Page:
Supporters have argued that the pipeline is a safer alternative to other forms of ground oil transport, and would create jobs and boost America's affordable energy supply.

Commissioner Crystal Rhoades, who voted "no", was the only one to make prepared remarks during the short morning meeting.

She expressed skepticism about the pipeline's touted economic gains, along with concerns that some landowners were not properly informed of the alternative route's path through their property.

"(TransCanada) provided insufficient evidence to substantiate any positive economic impact for Nebraska from this project," she said.

The approval of an alternative route could give new grounds for opposing landowners to file an appeal within the next 30 days.

A law firm representing landowners hailed the decision to deny TransCanada its preferred Keystone XL route through Nebraska.

"We will carefully evaluate the Order and meet with our clients," attorney Dave Domina said in a statement.

Opposition group Bold Nebraska said the alternative route raises concerns over possible environmental contamination of an area of sand dunes and an aquifer, and also provides new grounds to push back against the pipeline's construction.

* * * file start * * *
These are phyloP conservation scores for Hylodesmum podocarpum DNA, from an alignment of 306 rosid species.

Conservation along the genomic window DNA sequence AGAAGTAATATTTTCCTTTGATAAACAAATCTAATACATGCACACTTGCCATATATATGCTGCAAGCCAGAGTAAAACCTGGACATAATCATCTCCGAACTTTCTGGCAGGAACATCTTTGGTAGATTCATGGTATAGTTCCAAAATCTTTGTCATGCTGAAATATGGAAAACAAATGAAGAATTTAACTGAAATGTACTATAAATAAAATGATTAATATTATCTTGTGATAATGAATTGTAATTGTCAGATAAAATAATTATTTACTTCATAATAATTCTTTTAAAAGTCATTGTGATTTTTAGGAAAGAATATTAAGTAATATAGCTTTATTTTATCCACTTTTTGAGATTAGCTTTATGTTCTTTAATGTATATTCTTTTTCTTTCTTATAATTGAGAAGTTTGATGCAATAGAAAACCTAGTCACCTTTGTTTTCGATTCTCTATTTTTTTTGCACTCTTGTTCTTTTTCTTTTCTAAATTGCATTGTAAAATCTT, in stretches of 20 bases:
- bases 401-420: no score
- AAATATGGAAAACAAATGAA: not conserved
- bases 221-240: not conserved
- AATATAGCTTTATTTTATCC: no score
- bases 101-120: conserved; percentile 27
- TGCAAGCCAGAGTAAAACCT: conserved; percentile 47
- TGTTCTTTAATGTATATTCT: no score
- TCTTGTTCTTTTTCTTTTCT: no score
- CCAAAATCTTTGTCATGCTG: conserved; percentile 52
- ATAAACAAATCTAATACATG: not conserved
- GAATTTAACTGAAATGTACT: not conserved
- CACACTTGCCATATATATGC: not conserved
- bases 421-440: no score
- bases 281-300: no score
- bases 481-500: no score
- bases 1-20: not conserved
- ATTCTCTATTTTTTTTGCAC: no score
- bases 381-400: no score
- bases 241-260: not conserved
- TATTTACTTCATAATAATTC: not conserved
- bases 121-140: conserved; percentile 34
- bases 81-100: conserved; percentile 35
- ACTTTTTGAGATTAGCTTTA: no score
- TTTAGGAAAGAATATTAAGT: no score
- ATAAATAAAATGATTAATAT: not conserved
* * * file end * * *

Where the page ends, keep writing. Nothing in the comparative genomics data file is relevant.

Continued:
"This decision today throws the entire project into a huge legal question mark," Jane Kleeb of Bold Nebraska told a news conference.

Kleeb said the alternative route was not reviewed by federal authorities and would force TransCanada to seek new approvals.

The approval of an alternative route "opens up a huge victory for us in order to fight this now on the federal level," she said.

A decision spanning two U.S. presidential terms came to a head Monday when regulators in Nebraska cleared a remaining hurdle for the Keystone XL oil pipeline.

Referencing long-standing concerns about the Sandhills region in Nebraska, some of which were the source of legal battles, regulators on the state Public Service Commission sided against the preferred route for Keystone XL and instead voted for an alternative route that allayed ecological concerns.